Meaningless Hype of the Week: Skype and Avaya


This week’s RSS clogger was news about Avaya and Skype announcing a new strategic partnership. The partnership got very broad media coverage – even the New York Times. Most of the coverage suggests it is big news, but it isn’t. It’s too little too late.

What Happened
On Wednesday, Skype and Avaya announced that the previously announced Skype Connect previously known as Skype for Business will now be jointly promoted by Skype and Avaya which previously announced certified compatibility. Avaya and Skype also happen to be a sister companies due to majority ownership of both firms being held by Silver Lake Partners (which also owns a portion of Gartner Group which happens to think Avaya is magical).

Because of the common ownership, this type of joint go-to-market has been expected for a while. But there was little indication that Skype and Avaya had any interest in working together. Here is a quick Litmus test: Google the words Skype and Avaya and you get 554k hits. Compare that to Skype and Cisco which gets 2,540k hits. The world has 5 times more to say about Skype and Avaya’s biggest competitor than Skype and Avaya. It isn’t just the world-wide web either. The word “cisco” appears on Skype’s own website 544 times and “avaya” only appears 75 times. Actually, I did this count last month for a Cisco Skype research piece soon to appear on GigaOm Pro, and the Avaya hit count a month ago was only 50. It is up 50% – presumably since Wednesday.

The Details
This new found love actually comes in two phases. The first phase is just Skype Connect working with Avaya which is basically old news. Skype Connect is a SIP trunk service. It really has nothing to do with Skype’s core services such as desktop calling, IM, presence, videoconferencing, or even Skype’s newer services such as Skype Mobile. Nor does it fully leverage Skype’s chief assets, a worldwide brand customer base, as the glorious partnership is limited to the US.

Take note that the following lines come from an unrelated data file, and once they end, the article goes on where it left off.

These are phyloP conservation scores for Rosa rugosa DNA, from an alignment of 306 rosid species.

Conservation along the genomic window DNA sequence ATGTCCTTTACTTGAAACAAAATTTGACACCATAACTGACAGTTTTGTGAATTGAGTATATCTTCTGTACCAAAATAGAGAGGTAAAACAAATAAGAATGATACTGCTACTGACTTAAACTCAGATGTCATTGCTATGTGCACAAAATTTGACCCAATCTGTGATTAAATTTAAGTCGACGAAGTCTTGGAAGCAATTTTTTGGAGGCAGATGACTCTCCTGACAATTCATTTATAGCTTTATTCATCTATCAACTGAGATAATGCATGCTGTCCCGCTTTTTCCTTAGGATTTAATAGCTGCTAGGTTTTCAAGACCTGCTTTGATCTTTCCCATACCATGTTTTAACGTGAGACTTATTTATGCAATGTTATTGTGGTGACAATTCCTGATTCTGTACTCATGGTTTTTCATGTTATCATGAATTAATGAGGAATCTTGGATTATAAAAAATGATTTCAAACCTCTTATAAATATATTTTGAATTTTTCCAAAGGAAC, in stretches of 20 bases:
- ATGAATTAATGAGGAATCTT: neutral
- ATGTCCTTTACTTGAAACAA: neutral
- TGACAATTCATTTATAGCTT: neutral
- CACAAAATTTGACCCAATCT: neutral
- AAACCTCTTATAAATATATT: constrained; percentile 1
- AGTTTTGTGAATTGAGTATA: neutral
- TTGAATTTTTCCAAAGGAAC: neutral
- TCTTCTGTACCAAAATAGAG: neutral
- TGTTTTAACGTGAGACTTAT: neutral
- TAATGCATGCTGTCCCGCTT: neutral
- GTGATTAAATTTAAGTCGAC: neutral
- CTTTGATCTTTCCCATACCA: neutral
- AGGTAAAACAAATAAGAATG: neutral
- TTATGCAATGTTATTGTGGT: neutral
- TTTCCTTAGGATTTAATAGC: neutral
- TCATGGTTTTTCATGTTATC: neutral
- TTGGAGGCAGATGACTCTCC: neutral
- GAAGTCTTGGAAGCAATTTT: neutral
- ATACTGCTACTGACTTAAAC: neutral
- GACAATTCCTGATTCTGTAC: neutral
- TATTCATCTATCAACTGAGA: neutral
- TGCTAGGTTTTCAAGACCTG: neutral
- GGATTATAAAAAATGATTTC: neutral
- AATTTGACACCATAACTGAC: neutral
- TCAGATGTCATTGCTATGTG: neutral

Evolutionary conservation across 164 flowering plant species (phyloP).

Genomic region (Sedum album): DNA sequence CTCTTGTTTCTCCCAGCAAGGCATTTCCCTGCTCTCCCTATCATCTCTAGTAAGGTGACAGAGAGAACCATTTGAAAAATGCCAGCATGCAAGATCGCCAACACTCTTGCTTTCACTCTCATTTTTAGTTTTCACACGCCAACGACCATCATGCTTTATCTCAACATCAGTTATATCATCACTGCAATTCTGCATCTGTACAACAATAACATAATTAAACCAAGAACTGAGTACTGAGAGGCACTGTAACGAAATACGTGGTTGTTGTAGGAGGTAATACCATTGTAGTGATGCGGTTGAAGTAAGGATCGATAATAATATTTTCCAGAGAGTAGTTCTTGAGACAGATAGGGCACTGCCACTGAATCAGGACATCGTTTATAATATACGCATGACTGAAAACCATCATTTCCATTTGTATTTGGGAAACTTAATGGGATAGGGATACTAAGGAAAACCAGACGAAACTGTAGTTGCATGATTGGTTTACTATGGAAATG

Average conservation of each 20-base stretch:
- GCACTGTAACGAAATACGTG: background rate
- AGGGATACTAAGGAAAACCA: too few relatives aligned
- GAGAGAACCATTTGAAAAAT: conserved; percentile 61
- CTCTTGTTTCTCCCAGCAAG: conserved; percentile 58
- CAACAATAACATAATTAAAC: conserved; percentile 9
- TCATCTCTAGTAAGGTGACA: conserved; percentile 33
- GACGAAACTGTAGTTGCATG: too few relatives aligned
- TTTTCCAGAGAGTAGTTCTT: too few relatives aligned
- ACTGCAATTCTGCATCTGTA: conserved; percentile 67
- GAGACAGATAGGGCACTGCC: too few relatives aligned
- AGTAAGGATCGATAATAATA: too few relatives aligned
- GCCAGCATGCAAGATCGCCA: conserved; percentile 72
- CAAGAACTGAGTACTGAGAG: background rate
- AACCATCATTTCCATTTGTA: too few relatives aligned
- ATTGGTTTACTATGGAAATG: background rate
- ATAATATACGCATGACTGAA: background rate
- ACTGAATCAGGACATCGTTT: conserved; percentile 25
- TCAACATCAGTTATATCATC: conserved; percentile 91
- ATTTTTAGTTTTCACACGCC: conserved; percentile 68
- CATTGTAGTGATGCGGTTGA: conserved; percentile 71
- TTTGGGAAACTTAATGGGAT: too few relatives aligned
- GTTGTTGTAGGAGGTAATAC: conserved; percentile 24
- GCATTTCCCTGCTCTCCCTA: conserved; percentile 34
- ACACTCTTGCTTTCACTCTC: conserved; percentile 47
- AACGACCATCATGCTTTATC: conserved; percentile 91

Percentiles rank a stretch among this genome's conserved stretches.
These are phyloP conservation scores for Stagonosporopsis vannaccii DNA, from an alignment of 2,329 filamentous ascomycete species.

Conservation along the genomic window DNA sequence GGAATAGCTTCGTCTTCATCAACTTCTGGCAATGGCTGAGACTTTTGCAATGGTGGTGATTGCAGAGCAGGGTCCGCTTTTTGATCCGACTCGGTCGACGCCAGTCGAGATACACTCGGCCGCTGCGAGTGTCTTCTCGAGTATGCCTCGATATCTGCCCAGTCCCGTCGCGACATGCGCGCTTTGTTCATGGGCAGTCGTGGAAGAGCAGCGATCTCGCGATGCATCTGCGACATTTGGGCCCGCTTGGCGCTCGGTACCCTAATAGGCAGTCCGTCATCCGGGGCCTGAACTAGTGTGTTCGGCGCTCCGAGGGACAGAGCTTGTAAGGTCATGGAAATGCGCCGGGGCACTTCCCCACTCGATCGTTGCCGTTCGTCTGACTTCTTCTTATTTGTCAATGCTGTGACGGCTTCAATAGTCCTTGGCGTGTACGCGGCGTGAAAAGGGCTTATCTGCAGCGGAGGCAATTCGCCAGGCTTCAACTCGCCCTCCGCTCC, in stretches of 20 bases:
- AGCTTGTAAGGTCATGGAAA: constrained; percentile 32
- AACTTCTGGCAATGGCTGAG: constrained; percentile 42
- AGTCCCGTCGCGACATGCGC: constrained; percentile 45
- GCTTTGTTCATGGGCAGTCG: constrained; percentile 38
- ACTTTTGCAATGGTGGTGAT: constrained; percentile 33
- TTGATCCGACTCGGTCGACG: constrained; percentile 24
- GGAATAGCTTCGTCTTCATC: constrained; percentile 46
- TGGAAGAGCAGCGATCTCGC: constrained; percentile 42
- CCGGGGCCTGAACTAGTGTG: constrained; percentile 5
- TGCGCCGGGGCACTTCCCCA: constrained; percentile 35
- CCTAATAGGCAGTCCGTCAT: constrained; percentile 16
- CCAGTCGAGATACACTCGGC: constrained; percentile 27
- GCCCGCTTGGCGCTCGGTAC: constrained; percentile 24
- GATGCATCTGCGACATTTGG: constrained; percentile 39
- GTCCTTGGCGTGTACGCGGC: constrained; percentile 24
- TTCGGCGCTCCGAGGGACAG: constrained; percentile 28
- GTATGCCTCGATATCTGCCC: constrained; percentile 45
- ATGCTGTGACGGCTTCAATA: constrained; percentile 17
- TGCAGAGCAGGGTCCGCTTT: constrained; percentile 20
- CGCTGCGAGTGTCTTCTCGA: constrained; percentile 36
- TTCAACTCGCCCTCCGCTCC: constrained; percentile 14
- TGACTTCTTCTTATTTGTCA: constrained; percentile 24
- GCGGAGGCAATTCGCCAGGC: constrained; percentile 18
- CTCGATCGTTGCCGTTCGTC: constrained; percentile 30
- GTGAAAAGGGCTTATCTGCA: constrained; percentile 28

It isn’t big news for Avaya either as Avaya already discovered (one might conclude invented) SIP about three years ago. Avaya is rapidly integrating SIP into all of its systems and endpoints. Avaya embracing Skype Connect means nothing new, no new commitment, no changes, and no sacrifices.

Skype Connect is certified for several equipment makers. ShoreTel was first, then came Cisco. In addition to Avaya, the list currently also includes 3CX, Siemens, and SipXecs. Furthermore it likely works fine with every other brand of SIP enabled phone equipment. There is no competitive advantage to Skype Connect with Avaya equipment.

Supposedly, beginning this month, Avaya will pre-install Skype Connect on Avaya phone systems. I am not sure what that means, but I am suspicious it means nothing. But I will point out, that picture frames typically come with pictures pre-installed too.

Where’s the Meat? .
Phase two of the partnership is where Avaya truly integrates with Skype’s key features. Now this is big and way overdue. Avaya already has a UC client that does everything that Skype’s client does, but without Skype. That is the Avaya UC client can do presence, desktop dialing, softphone, video, and IM. All but the softphone work only with other Avaya users on the same or federated networks. By adding true Skype functionality, Avaya customers will gain 560 million potential new users to communicate with in new innovative ways. A significant competitive differentiator. Phase two includes (list courtesy of SkypeJournal):